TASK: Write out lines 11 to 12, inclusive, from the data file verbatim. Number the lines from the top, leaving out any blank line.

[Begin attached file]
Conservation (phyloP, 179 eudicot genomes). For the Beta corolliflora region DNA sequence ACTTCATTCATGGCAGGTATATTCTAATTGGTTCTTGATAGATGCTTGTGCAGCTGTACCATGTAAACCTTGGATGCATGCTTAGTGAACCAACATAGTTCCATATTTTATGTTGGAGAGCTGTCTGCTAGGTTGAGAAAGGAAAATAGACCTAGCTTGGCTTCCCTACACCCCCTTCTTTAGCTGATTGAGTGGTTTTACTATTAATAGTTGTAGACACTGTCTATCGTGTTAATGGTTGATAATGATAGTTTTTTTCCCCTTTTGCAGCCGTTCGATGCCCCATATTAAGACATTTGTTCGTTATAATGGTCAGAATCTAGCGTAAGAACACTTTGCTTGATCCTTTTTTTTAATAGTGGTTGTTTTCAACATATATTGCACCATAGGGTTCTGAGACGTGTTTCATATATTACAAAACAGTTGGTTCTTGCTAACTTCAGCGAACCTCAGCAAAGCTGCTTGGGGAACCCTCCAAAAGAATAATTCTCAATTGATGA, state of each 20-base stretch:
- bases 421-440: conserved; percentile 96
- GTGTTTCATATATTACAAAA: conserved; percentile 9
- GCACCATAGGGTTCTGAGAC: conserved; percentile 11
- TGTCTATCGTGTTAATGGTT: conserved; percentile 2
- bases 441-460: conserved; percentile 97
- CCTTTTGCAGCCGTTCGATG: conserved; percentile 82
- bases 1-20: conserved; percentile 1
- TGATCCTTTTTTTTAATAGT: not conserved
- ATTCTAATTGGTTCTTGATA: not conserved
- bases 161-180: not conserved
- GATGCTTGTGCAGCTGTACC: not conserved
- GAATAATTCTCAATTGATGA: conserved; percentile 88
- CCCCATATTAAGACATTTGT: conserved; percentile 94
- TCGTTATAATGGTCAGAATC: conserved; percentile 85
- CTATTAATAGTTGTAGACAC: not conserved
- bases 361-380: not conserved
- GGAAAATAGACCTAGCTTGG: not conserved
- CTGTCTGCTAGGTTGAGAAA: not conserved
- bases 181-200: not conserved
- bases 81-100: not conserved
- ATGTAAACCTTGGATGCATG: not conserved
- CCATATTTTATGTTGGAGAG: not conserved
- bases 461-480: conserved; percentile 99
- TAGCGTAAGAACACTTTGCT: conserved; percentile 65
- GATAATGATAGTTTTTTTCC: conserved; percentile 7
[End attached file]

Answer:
- bases 161-180: not conserved
- GATGCTTGTGCAGCTGTACC: not conserved